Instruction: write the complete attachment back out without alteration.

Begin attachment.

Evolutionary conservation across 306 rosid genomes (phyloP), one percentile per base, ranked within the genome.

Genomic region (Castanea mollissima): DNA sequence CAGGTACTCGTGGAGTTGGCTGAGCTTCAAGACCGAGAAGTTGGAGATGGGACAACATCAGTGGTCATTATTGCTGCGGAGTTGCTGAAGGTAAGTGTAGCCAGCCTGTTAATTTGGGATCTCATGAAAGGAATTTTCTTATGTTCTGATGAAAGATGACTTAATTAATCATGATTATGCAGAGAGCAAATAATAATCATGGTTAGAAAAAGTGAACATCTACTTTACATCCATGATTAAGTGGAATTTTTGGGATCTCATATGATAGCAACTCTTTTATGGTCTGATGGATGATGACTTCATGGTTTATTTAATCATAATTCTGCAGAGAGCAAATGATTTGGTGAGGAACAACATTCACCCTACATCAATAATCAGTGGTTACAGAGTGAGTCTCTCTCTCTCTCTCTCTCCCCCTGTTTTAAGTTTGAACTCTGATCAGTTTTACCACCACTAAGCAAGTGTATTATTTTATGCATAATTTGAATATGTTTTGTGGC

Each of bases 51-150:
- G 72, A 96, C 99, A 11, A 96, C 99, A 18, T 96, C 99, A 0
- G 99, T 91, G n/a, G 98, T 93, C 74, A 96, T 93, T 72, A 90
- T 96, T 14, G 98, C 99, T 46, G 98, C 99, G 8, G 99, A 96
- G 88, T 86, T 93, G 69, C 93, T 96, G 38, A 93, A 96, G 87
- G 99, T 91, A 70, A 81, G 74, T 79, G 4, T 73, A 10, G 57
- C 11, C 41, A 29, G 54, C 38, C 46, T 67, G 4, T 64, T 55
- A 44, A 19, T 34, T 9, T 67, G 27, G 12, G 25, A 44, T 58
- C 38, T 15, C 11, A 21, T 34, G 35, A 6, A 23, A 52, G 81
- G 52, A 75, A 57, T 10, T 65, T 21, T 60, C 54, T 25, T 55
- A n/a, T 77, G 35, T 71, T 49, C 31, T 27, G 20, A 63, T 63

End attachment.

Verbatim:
Evolutionary conservation across 306 rosid genomes (phyloP), one percentile per base, ranked within the genome.

Genomic region (Castanea mollissima): DNA sequence CAGGTACTCGTGGAGTTGGCTGAGCTTCAAGACCGAGAAGTTGGAGATGGGACAACATCAGTGGTCATTATTGCTGCGGAGTTGCTGAAGGTAAGTGTAGCCAGCCTGTTAATTTGGGATCTCATGAAAGGAATTTTCTTATGTTCTGATGAAAGATGACTTAATTAATCATGATTATGCAGAGAGCAAATAATAATCATGGTTAGAAAAAGTGAACATCTACTTTACATCCATGATTAAGTGGAATTTTTGGGATCTCATATGATAGCAACTCTTTTATGGTCTGATGGATGATGACTTCATGGTTTATTTAATCATAATTCTGCAGAGAGCAAATGATTTGGTGAGGAACAACATTCACCCTACATCAATAATCAGTGGTTACAGAGTGAGTCTCTCTCTCTCTCTCTCTCCCCCTGTTTTAAGTTTGAACTCTGATCAGTTTTACCACCACTAAGCAAGTGTATTATTTTATGCATAATTTGAATATGTTTTGTGGC

Each of bases 51-150:
- G 72, A 96, C 99, A 11, A 96, C 99, A 18, T 96, C 99, A 0
- G 99, T 91, G n/a, G 98, T 93, C 74, A 96, T 93, T 72, A 90
- T 96, T 14, G 98, C 99, T 46, G 98, C 99, G 8, G 99, A 96
- G 88, T 86, T 93, G 69, C 93, T 96, G 38, A 93, A 96, G 87
- G 99, T 91, A 70, A 81, G 74, T 79, G 4, T 73, A 10, G 57
- C 11, C 41, A 29, G 54, C 38, C 46, T 67, G 4, T 64, T 55
- A 44, A 19, T 34, T 9, T 67, G 27, G 12, G 25, A 44, T 58
- C 38, T 15, C 11, A 21, T 34, G 35, A 6, A 23, A 52, G 81
- G 52, A 75, A 57, T 10, T 65, T 21, T 60, C 54, T 25, T 55
- A n/a, T 77, G 35, T 71, T 49, C 31, T 27, G 20, A 63, T 63